Goldstein says these two programs are a natural fit for one another: Before people take the plunge to move to Vermont and become eligible for the Remote Worker program, they can have a chance to evaluate the state as a potential resident with Stay to Stay.

“It’s the difference between dating and getting married,” she said. “You need to date someone before you get married, and you’re not going to marry someone before you’ve even dated them. People come in talking about the remote worker program, and a natural progression is to refer them to the Stay to Stay weekend.”

Interest in the program is rising fast: They’ve already seen over 1,000 requests for more information on the Remote Worker Grant Program, ranging from recent college graduates to those a few years away from retirement. The 802+YOU newsletter, which is targeted towards potential residents, grew from 850 to 4,400 subscribers in a week. The number of subscribers for the Stay to Stay newsletter jumped from 150 to 1,200 in the same time period.

One of Vermont’s biggest draws is their iconic brand, Wendy Knight, commissioner of the Vermont Department of Tourism and Marketing, said. It’s particularly strong when it comes to tourism, as the state is perhaps best-known for its craft breweries, ski resorts and other opportunities for outdoor recreation. But the fond memories and positive associations with the state people create during their time as visitors are an advantage when it comes to drawing in people and kickstarting a potential move. Goldstein said: “Being a tourist is the first step towards being a resident.”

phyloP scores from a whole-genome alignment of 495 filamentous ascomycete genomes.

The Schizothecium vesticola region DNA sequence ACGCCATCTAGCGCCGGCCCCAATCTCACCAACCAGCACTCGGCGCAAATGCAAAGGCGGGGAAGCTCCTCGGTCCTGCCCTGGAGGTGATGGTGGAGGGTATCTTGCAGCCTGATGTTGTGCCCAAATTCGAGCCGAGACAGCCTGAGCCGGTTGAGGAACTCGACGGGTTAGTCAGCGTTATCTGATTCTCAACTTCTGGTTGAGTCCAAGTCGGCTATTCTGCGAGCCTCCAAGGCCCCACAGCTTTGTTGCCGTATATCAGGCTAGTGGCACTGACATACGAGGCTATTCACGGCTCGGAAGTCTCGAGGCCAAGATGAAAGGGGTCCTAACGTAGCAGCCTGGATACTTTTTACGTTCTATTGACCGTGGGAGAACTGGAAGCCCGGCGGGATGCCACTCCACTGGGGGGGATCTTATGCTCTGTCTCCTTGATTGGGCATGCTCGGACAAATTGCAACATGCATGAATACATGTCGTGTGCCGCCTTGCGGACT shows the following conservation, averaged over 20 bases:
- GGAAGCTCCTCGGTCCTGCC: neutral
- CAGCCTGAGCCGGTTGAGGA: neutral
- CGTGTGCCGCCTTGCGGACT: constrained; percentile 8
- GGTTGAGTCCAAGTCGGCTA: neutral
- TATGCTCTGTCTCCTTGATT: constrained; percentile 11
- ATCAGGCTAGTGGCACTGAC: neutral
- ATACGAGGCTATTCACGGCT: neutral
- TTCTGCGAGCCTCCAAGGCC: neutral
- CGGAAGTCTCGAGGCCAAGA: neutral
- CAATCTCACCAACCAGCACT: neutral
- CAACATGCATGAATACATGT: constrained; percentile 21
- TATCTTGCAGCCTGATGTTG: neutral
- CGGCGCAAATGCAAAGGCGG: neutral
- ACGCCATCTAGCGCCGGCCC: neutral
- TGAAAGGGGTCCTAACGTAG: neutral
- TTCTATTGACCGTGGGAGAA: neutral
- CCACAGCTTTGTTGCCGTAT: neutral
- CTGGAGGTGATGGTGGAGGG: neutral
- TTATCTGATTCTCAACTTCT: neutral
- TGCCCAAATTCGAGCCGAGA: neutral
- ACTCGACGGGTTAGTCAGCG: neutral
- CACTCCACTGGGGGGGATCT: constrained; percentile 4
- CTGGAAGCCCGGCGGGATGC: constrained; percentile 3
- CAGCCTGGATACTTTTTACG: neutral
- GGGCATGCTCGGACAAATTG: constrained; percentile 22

Those tourism benefits are shared by Vermont’s citizens, but as a resident of a smaller state, Goldstein said that the opportunities to get involved and have an impact are plentiful—and that’s a major advantage Vermont has over a major urban area.

“You have ample opportunity to create and make a difference,” she said. “In a small place, they look for volunteers, and citizen groups to do great things, whether it’s planning commissions, or politics or beautification projects.”

It’s these sort of qualities, that people may not be aware of, that Vermont is aiming to show people who are initially drawn in by the promise of natural beauty and ski slopes. Knight said they want to show people that the DNA of the state goes far beyond its stereotypes, especially for its residents.